Our customary inheritance – land

DEAR EDITOR, as a mother, grandmother, great grandmother and the eldest member of my sub-tribe, I am writing to express my concern about how our legal system (SI) came up with a judgement against my sub-tribe on a court case regarding customary land.

It is hard to believe that it is possible to lose a customary land to a non-Guadalcanal person.

A customary land in a Guadalcanal society is a traditional valuable inheritance that has been handed down from the first woman from whom you traced your genealogy, up to the present.

So, how can you lose it through the legal system?

I strongly believe that the law should protect the truth, not a fraud or a mistake.

Our customary land at Titinqe/Tasahe has been passed down from my grandmother, who through our migration route settled and established herself and family there.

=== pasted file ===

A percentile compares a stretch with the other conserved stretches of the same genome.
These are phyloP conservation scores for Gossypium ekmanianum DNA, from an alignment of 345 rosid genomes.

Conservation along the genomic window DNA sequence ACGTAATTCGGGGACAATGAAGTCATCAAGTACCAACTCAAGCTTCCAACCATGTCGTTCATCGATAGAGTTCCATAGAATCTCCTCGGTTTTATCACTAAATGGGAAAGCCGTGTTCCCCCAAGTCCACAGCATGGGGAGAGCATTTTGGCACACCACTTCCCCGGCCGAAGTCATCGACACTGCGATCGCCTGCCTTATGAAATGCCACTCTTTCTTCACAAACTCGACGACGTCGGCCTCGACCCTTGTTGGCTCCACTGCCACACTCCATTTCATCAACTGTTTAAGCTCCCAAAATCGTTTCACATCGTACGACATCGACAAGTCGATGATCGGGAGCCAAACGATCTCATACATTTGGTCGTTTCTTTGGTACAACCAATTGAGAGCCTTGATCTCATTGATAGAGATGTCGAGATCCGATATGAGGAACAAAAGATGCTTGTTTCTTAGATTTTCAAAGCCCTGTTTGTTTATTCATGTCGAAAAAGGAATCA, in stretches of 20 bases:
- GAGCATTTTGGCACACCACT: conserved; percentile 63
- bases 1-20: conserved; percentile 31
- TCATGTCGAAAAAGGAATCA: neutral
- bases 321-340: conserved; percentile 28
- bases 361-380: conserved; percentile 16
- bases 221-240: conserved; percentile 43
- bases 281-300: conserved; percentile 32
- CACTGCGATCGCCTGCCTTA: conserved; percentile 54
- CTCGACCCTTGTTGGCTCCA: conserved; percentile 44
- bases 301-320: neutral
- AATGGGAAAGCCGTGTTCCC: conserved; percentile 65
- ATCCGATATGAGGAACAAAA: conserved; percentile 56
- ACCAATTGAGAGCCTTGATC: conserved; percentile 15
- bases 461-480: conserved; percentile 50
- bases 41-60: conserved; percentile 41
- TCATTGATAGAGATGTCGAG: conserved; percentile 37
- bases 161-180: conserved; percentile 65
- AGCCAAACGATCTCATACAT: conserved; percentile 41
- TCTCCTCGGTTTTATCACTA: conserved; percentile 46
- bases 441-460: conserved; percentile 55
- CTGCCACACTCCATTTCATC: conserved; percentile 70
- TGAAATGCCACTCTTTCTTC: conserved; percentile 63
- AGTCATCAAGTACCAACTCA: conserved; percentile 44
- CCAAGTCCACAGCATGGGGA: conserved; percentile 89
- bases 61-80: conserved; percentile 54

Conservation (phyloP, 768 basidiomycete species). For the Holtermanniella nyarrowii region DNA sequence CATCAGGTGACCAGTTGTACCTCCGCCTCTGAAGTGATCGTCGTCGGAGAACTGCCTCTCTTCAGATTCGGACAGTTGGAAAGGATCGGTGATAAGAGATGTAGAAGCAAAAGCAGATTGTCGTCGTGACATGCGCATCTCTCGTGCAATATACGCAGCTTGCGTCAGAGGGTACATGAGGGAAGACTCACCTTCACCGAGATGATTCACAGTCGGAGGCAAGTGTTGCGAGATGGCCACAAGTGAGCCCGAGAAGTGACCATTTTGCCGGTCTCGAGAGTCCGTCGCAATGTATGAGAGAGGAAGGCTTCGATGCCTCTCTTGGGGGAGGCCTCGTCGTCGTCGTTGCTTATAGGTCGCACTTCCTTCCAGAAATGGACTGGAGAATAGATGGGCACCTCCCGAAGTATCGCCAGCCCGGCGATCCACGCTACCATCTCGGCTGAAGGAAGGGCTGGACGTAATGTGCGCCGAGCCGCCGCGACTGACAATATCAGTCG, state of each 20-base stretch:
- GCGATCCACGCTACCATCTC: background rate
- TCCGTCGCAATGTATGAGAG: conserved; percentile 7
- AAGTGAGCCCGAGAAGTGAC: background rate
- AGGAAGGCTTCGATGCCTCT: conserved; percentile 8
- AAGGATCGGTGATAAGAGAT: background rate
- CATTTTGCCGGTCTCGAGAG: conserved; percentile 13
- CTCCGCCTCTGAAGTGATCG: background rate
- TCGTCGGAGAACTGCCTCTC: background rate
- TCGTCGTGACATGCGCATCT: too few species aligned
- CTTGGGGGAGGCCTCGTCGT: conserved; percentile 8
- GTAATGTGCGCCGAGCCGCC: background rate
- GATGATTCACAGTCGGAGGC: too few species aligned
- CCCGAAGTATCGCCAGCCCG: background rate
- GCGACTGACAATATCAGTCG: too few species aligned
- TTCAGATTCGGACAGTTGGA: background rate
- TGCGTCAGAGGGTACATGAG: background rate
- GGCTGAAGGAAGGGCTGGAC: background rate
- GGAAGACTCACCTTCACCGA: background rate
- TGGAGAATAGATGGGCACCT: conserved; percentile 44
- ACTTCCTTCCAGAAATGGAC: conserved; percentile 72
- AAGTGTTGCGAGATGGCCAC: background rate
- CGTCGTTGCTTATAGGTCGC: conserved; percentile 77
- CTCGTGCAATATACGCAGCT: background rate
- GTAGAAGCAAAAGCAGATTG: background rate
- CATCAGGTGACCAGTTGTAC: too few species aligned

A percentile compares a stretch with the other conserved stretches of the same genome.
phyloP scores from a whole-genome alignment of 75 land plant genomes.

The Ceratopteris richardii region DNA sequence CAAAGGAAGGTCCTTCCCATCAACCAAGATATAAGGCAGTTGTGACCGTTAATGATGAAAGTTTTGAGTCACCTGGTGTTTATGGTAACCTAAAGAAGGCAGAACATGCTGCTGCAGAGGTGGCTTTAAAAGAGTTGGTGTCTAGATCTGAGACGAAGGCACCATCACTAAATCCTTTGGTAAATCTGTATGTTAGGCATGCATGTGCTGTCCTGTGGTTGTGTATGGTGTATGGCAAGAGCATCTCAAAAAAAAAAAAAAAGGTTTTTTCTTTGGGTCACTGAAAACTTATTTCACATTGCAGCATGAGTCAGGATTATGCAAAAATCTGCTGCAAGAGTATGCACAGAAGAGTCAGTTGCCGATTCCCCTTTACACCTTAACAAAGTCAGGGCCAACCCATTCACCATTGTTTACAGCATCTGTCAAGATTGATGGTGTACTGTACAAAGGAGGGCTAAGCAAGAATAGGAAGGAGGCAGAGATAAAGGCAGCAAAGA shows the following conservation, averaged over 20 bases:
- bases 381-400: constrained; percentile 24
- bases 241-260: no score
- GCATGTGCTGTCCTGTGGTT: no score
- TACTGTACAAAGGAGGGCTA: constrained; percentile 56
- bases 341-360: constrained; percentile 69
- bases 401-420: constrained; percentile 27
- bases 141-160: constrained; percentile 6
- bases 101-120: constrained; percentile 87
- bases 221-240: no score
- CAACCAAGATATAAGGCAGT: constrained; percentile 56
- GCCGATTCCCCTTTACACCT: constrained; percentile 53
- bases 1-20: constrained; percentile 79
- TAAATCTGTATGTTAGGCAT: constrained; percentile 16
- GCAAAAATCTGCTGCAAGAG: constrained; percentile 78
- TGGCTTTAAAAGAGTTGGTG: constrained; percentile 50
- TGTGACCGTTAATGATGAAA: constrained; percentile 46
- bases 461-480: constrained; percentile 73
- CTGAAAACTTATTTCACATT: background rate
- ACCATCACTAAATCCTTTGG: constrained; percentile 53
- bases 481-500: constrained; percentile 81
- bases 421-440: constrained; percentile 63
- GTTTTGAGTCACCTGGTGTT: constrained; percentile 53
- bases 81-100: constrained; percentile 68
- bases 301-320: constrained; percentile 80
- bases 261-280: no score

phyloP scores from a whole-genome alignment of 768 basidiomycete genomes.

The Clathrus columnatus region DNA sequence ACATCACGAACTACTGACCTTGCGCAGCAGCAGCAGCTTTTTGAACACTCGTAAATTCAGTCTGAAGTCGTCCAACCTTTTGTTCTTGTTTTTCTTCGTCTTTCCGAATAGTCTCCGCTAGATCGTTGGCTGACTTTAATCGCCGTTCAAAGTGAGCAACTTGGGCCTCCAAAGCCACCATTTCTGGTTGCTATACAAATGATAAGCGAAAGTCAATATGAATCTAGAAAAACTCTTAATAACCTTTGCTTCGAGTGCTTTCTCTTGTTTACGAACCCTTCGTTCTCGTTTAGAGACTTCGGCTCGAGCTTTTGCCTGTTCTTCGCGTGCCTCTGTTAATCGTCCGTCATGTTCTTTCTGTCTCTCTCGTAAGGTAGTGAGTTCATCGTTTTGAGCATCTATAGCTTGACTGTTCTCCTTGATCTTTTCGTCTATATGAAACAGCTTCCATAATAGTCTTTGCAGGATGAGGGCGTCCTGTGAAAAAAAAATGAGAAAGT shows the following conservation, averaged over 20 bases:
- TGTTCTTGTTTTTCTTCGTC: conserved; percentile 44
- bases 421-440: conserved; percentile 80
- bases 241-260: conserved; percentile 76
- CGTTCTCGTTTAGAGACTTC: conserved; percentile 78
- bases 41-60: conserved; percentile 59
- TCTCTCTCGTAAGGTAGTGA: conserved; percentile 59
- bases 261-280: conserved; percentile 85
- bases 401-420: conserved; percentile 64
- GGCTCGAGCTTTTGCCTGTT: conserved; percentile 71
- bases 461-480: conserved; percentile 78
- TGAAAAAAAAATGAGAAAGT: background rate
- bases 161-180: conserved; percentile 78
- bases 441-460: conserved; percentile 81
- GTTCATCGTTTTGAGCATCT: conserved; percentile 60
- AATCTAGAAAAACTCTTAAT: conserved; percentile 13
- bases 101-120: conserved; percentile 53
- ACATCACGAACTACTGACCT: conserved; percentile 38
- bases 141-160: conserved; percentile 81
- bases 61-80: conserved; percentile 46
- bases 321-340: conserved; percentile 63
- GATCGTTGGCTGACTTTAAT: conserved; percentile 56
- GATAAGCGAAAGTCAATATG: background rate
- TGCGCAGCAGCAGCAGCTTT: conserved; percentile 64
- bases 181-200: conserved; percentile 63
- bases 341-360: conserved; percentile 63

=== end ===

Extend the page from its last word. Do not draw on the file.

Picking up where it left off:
Thus, our sub-tribe, in our desire to hand down this same block of land to our current and future generations in a clear from problems and transparent ways, met up with this non-Guale person who acquired land at the site through deals with other people that we have no knowledge of.

We are a third party with original heritage of that land that got caught through this foreign legal system that does not recognise our indigenous law and rights.

It’s about time we look into our legal system that best protects the indigenous right of the ownership of land by the rightful landowners.

We are not grabbing any extra piece of land, no; we just want our 35 Ha of land to come back to us: NO MORE, NO LESS!

Thank you.

Hilda Kii


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